Oct 25, 2017

What Causes Testicular Cancer

Causes of Testicular Cancer. The main trigger of testicular cancer, is not known for certain to date. But clearly, testicular cancer occurs when cells in the testis grow abnormally and uncontrollably.

What Causes Testicular Cancer - healtinews

 Some causes of testicular cancer


Although the trigger is not known for certain, there are several factors that allegedly can increase a person's risk for testicular cancer, including:

  • The testis does not go down (cryptorchidism). The formation of the testes occurs inside the abdomen, and usually down into the scrotum, after the baby boy is born, or in the first year of life. In the case of anomalies, the testes do not fall. The medical term for this condition is a undescended testicle or cryptorchidism.
  • Never have testicular cancer. Men who have had testicular cancer are advised to perform follow-up after treatment. They have a risk of developing testicular cancer with a possible 12 times greater than normal people, on the other testis.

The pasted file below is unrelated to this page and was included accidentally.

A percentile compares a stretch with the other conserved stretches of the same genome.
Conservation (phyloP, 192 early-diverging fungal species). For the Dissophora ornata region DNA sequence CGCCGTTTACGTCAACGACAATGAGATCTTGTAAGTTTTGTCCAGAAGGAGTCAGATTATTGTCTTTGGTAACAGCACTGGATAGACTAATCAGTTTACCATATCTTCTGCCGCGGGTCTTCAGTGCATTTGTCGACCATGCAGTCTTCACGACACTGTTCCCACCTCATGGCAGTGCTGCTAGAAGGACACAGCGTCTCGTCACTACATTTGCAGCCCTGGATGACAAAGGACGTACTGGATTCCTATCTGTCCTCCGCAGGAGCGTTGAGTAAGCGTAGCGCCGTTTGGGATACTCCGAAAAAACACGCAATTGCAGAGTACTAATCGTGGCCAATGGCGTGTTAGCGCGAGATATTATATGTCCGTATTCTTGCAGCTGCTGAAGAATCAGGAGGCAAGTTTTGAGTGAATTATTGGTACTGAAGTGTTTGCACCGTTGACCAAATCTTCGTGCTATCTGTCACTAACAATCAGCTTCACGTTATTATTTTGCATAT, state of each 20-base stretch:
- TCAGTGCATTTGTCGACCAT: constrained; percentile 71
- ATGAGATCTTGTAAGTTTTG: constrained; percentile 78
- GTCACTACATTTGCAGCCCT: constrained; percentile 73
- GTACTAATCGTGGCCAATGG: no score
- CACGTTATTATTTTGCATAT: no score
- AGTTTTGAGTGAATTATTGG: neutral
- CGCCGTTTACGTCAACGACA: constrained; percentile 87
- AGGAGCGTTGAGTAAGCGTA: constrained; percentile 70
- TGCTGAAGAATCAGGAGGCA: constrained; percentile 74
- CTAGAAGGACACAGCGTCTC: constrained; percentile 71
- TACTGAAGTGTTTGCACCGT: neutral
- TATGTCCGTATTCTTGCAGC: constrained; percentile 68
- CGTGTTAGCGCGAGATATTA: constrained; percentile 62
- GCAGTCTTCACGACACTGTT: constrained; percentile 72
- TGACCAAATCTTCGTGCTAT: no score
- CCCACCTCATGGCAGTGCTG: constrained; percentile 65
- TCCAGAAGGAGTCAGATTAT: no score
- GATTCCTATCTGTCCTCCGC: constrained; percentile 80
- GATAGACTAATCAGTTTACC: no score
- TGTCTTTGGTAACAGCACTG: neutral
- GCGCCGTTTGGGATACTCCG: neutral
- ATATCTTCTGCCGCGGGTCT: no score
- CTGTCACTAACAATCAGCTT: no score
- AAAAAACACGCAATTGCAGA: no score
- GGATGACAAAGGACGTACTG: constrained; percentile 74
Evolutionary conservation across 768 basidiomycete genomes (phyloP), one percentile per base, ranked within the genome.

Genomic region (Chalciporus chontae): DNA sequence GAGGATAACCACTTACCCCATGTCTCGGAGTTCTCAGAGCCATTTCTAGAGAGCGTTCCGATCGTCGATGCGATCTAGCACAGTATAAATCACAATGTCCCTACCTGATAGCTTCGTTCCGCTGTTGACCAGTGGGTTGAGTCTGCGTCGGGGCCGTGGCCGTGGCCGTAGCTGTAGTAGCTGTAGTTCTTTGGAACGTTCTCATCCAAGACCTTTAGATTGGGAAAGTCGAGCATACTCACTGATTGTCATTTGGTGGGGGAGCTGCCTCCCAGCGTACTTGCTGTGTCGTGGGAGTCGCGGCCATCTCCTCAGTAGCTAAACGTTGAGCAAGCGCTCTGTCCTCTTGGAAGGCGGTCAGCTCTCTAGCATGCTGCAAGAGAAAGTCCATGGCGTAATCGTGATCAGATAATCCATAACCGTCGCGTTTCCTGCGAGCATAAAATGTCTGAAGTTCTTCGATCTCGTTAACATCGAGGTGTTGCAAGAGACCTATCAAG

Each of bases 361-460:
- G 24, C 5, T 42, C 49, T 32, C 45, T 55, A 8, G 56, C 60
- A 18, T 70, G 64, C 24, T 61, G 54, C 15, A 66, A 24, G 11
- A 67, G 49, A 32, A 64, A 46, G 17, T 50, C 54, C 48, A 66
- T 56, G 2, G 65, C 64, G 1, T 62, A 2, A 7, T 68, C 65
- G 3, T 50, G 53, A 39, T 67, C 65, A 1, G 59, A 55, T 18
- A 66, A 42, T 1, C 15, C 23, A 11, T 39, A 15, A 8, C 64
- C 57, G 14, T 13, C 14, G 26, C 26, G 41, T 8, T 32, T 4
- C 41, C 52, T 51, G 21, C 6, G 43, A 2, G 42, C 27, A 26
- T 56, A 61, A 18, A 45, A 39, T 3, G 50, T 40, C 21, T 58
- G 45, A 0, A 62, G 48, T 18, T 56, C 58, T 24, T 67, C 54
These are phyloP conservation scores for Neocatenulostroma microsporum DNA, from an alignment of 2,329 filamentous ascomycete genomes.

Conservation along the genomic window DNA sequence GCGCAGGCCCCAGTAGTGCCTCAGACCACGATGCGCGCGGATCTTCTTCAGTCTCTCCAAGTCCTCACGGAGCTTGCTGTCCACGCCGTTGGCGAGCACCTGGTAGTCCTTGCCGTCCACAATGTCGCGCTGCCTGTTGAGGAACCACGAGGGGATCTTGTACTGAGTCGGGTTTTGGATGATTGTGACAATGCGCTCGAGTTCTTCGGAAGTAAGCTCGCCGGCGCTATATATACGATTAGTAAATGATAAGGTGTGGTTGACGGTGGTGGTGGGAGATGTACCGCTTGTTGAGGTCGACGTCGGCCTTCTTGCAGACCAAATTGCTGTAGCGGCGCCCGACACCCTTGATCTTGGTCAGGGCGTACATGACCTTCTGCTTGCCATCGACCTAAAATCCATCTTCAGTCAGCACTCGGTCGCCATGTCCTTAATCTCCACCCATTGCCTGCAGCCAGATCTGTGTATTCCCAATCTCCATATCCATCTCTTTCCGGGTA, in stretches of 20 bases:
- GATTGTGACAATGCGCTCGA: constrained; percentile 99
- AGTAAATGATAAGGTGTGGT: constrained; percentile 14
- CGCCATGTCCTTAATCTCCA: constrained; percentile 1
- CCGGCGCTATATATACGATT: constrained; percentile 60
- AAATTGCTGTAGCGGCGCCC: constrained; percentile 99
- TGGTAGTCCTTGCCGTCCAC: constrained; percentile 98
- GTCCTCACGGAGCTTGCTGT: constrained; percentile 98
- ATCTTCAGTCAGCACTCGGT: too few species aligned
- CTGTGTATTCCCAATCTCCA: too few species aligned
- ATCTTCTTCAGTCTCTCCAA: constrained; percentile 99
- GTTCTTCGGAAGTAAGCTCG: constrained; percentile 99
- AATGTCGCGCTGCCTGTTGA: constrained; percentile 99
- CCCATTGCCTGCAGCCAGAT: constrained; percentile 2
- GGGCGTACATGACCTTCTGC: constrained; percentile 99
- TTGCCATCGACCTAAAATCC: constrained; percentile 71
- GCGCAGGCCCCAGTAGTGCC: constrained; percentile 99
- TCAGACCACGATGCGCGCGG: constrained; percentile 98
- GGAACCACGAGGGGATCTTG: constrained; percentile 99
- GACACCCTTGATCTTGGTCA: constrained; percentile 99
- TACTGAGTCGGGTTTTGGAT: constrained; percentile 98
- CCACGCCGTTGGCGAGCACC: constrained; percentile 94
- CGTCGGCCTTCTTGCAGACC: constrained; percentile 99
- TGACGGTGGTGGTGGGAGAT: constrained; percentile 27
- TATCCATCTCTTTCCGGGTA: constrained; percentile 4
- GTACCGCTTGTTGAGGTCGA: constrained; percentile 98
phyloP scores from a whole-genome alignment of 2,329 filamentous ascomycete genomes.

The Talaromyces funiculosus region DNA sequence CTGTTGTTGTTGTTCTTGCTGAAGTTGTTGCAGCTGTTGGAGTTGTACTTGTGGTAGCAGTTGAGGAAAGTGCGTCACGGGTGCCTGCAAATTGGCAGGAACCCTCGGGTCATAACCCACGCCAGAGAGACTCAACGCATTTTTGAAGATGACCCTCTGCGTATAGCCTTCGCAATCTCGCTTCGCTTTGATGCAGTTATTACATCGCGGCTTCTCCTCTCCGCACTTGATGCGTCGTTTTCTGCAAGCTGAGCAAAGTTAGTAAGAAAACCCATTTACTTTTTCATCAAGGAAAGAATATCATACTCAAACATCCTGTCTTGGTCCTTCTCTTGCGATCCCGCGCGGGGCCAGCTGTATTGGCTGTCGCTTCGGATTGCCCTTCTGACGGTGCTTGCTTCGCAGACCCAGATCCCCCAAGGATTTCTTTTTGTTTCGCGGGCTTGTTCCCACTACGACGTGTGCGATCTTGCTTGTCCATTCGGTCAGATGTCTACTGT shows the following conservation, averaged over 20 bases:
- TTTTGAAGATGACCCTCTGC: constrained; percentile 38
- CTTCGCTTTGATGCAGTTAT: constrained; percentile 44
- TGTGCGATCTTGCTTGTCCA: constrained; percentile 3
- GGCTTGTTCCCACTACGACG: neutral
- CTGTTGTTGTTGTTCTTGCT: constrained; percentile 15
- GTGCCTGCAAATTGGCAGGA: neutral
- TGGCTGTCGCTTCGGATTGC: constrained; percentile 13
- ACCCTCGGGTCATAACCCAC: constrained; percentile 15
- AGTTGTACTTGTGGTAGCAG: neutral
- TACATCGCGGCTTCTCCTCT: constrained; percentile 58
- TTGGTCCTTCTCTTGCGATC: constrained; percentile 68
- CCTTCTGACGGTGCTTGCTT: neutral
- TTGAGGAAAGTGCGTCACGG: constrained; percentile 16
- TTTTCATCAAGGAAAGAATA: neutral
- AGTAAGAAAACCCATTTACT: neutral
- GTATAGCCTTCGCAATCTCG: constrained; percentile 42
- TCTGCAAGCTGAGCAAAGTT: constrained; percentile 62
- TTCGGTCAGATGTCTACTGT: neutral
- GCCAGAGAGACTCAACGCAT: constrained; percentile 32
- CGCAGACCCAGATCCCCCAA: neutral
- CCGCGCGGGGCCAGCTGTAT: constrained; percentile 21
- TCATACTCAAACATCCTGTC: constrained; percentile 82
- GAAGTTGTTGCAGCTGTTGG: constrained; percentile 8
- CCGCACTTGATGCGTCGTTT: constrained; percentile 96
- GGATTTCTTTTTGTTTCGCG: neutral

• Influence of family health history. If there are family members, such as the father and sibling who suffer from testicular cancer, then the chances of someone experiencing this condition will also increase.
  • Age. Testicular cancer is more common at the age of 15-49 years. Most cases occur in men aged 30-34 years. Even so, do not rule out this cancer occurs at other ages.
  • Height. The higher the body of a man, his chances of developing testicular cancer are also getting bigger. The relationship between height and risk of cancer is motivated by the factors of food consumed. High-bodied children may eat more high-calorie foods during growth. It has the potential to increase the risk of testicular cancer.
  • Abnormal testicular growth. Certain conditions, such as Klinefelter's syndrome, can cause the testes not to develop normally. This increases the risk of testicular cancer.
  • HIV and AIDS. Diseases that attack the immune system also causes sufferers susceptible to testicular cancer.
  • Smoke. People who smoke actively for long periods are at risk for testicular cancer.
  • Race. Testicular cancer is more common in white men than blacks.